Best Apps for People with Disabilities

A number of smartphone apps are making life easier for people with disabilities. From apps that help wheelchair-bound people locate accessible restrooms and parking to those that improve communication, help users control their phones, and even find lost items, mobile applications are delivering independence to people who are physically impaired. 

Here are some of the best mobile apps available for people with physical disabilities.

Be My Eyes

This innovative mobile app connects people who have visual impairments with sighted volunteers via live video. The volunteers assist visually impaired users with guided problem-solving so they can complete a variety of everyday tasks. The app can be used to help people find lost items, read instructions or ingredients, and even navigate unfamiliar places. 

Assistive Touch

Certain disabilities can make it difficult for people to access the functions on their phones. Fortunately, Assistive Touch enables users to access various smartphone operations without using physical buttons. People can use the app to adjust the volume, lock their screens, restart their devices, use multi-finger gestures, and perform a variety of other tasks with a simple tap. 

Access Now

After a catastrophic injury, people with mobility issues often have difficulty finding businesses that accommodate their needs. Access Now helps people with disabilities locate accessible places around the world. With an interactive map, users can find restaurants, hotels, stores, museums, and a wide range of other attractions and view their accessibility ratings. They can even filter the map by keyword or category to find locations that offer the accessibility options they need.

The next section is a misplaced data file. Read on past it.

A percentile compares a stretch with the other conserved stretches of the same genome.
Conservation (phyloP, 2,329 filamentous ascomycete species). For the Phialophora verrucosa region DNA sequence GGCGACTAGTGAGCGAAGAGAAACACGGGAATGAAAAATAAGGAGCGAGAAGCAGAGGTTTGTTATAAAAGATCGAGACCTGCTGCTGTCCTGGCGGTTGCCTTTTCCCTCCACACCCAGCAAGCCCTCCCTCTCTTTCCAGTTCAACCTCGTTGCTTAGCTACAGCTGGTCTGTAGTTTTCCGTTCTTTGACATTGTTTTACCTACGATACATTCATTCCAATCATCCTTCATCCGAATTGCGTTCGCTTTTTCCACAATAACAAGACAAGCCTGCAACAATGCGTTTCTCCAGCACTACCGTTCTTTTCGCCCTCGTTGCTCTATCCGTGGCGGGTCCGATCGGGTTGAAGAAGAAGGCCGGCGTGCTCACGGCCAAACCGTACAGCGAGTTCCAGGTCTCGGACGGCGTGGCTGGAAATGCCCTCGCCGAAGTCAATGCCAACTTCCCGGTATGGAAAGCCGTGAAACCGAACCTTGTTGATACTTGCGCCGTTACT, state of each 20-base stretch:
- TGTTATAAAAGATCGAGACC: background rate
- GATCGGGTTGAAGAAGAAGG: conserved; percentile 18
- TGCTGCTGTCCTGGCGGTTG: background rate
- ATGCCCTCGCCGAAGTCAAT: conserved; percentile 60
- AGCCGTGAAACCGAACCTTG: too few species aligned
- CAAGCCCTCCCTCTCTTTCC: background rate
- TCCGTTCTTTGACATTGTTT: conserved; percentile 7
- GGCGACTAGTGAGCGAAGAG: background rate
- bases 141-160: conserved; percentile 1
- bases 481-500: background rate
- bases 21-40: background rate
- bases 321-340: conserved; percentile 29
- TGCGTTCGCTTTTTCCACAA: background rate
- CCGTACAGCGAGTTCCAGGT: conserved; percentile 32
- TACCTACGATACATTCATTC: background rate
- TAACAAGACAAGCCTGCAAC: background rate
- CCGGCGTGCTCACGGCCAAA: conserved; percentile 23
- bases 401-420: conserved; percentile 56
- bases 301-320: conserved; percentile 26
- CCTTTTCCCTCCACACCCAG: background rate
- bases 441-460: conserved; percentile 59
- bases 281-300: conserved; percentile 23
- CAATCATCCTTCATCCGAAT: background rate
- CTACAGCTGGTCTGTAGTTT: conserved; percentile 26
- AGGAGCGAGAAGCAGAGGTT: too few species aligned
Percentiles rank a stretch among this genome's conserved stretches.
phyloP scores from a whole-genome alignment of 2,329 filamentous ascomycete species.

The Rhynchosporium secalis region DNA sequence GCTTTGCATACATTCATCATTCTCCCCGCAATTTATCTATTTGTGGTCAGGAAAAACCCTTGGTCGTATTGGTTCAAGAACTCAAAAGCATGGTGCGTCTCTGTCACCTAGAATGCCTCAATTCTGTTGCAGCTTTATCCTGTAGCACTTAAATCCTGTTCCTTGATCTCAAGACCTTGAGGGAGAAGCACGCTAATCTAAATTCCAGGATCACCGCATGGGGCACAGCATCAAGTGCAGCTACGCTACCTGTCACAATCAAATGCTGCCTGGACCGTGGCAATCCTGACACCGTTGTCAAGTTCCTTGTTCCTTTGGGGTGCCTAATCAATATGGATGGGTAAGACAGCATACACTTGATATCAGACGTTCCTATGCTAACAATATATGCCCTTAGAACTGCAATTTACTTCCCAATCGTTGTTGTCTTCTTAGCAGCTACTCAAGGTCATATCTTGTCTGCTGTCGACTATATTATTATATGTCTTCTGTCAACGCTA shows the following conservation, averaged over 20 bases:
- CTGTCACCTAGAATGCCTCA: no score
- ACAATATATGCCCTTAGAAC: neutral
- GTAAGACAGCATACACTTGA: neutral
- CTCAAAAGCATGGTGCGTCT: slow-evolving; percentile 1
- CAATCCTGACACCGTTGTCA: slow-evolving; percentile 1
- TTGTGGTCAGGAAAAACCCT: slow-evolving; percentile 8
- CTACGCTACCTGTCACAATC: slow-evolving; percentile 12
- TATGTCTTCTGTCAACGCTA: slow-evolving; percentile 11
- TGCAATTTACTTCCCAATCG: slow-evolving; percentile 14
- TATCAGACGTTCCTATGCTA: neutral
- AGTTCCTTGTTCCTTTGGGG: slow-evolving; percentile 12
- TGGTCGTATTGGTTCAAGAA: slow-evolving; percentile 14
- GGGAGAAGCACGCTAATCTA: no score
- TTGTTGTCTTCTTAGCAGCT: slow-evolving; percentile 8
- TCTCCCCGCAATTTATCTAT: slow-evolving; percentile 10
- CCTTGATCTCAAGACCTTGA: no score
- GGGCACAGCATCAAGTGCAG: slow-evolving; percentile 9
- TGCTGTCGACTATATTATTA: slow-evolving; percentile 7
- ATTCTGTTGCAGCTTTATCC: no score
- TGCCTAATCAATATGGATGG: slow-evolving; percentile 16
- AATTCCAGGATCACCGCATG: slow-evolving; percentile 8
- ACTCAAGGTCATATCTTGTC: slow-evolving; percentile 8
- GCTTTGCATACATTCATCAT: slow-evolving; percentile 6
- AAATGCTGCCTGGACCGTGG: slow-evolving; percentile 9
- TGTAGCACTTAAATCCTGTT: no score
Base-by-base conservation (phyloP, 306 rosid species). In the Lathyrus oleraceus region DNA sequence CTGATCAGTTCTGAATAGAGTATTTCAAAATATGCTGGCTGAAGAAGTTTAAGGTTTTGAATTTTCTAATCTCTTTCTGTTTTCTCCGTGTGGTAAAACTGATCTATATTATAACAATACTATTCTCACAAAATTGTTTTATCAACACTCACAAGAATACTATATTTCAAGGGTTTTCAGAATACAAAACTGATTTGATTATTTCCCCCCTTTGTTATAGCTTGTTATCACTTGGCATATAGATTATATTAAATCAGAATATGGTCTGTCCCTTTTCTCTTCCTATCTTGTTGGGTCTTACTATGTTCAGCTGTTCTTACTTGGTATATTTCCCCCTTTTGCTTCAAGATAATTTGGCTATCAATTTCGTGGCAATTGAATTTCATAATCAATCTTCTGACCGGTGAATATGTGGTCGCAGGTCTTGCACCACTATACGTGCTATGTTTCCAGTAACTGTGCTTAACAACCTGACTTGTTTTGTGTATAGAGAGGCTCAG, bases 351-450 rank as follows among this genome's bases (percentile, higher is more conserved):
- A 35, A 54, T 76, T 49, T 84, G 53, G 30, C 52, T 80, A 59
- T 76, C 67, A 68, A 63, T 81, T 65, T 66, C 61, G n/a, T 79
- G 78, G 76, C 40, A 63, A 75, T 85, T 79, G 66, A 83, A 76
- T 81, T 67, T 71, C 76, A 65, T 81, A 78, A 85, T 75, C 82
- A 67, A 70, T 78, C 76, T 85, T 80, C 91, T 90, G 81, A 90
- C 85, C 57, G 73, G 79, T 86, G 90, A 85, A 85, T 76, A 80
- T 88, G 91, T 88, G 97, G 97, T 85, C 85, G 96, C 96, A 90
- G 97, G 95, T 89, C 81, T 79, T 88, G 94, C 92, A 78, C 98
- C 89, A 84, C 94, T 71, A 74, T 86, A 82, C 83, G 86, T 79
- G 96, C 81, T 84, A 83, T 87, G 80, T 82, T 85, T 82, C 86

WheelMate

A free mobile app, WheelMate was designed to help wheelchair users locate restrooms and parking spaces that offer the accessibility they need. Over 35,000 are mapped in more than 45 countries, and travelers can rate facilities by cleanliness, convenience, and accessibility.

CoughDrop

Babies who suffer a life-changing birth injury that results in cerebral palsy or Angelman syndrome often have problems speaking clearly when they get older. Using powerful software called Augmentative and Alternative Communication (AAC), the unique, open-source app helps ensure these people‚Äôs voices are heard. 

NotNav GPS Accessibility

GPS for the blind, this app is designed to help visually impaired people explore the world. Similar to GPS apps that help drivers find their way, this mobile app identifies user-defined features like crosswalks, street names, crossroads, and directions traveled. The easy-to-use application can even be adjusted for accent and language.  

JABtalk

Nonverbal adults and children can communicate more efficiently with the complex world with this talk-to-text technology. Available for Android users, the app gives users the ability to create complex sentences, import images and audio, and organize words into user-defined categories. 

Google Voice Access

Specially designed for people with impaired dexterity, this mobile app enables users to manipulate their phones hands-free. People who use Google Voice Access can ask questions or perform basic tasks like sending a text message or making a call by simply making voice commands. 

Thanks to these innovative apps and features, people who have physical disabilities are becoming increasingly able to experience independence.